According to data from INCA (National Cancer Institute), the bowel cancer it is the third most frequent type among men. It is second only to prostate and lung cancer. In addition, it is also the second most incident in women, second only to breast cancer. Thus, the condition encompasses tumors that start in the large intestine (colon), rectum (end of the intestine) and anus.
Causes and symptoms of bowel cancer
According to Artur Ferreira, an oncologist at the CPO/Oncoclínicas, most of these tumors arise through the malignant transformation of the cells that cover these organs. That is, the problem tends to be serious. Therefore, it is necessary to pay attention.
“As a group, they have numerous causes, among which overweight and obesity, sedentary lifestyle, smoking and alcoholism stand out. In addition to high consumption of red meat and processed meat, low fiber and vegetable intake, diabetes and infections such as hepatitis B and C, infection by Helicobarter Pylori and infection by the Human Papillomavirus, the HPV”, he explains.
In addition, according to Renata D’Alpino, leader of the specialty of gastrointestinal tumors, blood in the stool can be an early indication that something is not going well in health. “Many people usually credit this occurrence to other conventional causes, such as hemorrhoids, and end up postponing the search for medical advice and carrying out specific tests. This makes many people only discover the cancer in advanced stages”, she clarifies.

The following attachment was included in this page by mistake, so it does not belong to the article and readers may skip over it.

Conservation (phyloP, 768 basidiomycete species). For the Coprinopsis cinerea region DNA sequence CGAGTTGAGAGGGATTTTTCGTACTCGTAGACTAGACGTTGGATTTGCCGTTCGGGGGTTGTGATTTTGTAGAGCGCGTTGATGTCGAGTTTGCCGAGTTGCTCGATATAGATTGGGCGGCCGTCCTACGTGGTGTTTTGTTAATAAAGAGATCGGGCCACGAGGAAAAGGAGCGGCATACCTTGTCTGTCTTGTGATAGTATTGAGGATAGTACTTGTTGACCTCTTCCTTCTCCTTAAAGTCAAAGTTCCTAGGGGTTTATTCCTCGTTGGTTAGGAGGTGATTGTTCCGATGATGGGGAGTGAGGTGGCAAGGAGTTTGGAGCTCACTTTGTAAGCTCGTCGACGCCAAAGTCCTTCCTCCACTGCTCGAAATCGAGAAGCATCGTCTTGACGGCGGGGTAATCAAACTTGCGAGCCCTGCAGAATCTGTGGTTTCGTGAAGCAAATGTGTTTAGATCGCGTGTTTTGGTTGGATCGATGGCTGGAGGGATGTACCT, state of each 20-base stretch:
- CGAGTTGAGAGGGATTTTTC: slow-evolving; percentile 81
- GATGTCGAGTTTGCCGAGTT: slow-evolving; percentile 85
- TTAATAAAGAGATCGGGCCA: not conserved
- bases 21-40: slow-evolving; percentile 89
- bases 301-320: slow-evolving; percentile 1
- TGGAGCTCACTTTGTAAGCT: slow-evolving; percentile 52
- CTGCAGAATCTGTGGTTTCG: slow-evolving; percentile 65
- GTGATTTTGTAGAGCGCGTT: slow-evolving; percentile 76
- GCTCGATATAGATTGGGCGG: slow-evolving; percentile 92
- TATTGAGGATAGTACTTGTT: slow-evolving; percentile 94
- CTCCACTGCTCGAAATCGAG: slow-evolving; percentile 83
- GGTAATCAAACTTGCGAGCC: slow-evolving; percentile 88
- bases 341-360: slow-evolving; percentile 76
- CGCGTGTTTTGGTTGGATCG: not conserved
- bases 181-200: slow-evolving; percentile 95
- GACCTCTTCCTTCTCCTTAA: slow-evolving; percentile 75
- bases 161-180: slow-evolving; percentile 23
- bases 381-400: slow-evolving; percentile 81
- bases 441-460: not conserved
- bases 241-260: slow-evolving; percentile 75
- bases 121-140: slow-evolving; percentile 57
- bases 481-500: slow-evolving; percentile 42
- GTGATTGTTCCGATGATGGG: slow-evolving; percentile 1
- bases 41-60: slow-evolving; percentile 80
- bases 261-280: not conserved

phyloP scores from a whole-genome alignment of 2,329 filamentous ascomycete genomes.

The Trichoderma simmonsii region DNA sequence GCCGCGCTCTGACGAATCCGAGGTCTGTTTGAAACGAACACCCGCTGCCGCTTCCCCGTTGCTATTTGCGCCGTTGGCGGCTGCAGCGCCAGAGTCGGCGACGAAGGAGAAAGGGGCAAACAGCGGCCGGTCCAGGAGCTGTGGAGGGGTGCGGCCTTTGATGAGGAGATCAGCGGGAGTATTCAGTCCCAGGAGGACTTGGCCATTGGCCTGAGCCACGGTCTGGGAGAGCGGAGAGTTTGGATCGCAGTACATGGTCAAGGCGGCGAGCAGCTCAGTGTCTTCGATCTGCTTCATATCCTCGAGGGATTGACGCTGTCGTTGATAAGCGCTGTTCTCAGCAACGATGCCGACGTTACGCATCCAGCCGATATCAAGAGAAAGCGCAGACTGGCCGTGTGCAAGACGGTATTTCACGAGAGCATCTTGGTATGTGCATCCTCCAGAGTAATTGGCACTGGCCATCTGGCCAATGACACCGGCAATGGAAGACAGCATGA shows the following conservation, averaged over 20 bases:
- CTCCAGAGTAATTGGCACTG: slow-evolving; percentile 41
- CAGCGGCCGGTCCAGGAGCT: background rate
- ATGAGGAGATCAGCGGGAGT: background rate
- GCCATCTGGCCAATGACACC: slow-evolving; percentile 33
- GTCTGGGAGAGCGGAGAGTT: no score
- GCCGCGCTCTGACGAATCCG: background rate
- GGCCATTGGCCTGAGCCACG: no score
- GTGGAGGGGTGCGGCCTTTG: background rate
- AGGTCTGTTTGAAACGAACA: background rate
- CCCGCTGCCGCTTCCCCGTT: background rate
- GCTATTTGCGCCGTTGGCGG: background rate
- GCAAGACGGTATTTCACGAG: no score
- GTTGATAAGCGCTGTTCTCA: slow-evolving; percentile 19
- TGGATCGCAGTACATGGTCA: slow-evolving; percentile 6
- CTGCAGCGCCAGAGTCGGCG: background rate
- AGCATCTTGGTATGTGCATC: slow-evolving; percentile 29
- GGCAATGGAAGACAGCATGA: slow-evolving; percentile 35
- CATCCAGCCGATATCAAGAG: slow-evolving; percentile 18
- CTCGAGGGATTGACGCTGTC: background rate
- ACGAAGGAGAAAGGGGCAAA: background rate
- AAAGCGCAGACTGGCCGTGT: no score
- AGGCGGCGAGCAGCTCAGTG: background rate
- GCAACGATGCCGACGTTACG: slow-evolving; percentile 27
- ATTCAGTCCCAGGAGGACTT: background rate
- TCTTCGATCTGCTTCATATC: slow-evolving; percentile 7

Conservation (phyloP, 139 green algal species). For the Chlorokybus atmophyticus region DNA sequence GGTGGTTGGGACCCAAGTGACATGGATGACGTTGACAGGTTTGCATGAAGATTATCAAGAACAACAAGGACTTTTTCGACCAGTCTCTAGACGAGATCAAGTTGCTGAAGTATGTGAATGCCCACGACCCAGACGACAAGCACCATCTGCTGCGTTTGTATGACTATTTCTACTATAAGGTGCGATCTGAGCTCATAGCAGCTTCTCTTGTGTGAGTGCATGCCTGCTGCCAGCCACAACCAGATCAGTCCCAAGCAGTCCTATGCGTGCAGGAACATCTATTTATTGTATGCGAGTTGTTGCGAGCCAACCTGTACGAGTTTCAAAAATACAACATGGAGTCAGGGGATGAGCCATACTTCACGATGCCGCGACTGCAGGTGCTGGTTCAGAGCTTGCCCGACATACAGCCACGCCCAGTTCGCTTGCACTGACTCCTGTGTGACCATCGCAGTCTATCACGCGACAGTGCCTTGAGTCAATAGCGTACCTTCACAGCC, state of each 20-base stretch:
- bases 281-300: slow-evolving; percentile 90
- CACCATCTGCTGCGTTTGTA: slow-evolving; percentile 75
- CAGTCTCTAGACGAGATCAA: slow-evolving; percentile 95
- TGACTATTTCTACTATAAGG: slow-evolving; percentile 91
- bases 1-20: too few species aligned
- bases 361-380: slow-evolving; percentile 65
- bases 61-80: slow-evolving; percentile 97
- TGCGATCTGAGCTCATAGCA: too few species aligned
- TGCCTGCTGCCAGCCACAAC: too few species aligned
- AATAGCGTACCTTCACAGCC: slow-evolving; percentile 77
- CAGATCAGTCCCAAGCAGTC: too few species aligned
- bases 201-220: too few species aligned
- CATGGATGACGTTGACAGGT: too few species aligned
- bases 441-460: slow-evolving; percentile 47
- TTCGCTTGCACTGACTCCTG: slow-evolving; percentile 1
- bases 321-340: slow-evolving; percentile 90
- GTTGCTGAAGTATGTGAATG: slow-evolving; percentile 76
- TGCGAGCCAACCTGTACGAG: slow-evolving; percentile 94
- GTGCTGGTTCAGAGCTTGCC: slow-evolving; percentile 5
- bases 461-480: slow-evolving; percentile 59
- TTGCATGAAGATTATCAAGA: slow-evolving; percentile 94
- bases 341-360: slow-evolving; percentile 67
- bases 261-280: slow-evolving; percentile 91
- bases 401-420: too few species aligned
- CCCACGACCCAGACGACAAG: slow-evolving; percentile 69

The doctor says that often the tumor is only discovered late, in the face of more severe symptoms, such as anemia, constipation or diarrhea without apparent causes, weakness, gas and abdominal cramps, or even weight loss.
Diagnosis and prevention
The main form of prevention and diagnosis is through the colonoscopy exam. Made with a flexible tube and a camera at the end, where it is introduced into the intestine, it makes images that reveal the presence of possible changes. Allowing, in this way, even the removal of polyps and biopsies of suspicious lesions.
In Brazil, the Ministry of Health recommends starting colon and rectal cancer screening in the adult population at usual risk in the age group of 50 years. But many countries have already reduced it to 45 years.
It all depends on the type, location of the tumor and also how it is presented, located or disseminated. However, in general, the approach may include surgery, chemotherapy (combined or not with radiotherapy), molecular-targeted drug therapies, and immunotherapy.
According to Artur, they are potentially curable diseases when diagnosed in their early stages. “They are practically incurable when they are disseminated throughout the body, in metastases”, he adds.
Therefore, early screening is important so that the diagnosis catches the tumor in its early stage and the chance of cure is greater.
Sources: Artur Ferreira, oncologist at CPO/Oncoclínicas; Heber Salvador de Castro Ribeiro, oncologic surgeon and vice president of the Brazilian Society of Oncologic Surgery; Renata D’Alpino, oncologist and leader of the specialty of gastrointestinal and neuroendocrine tumors of the Oncoclínicas Group.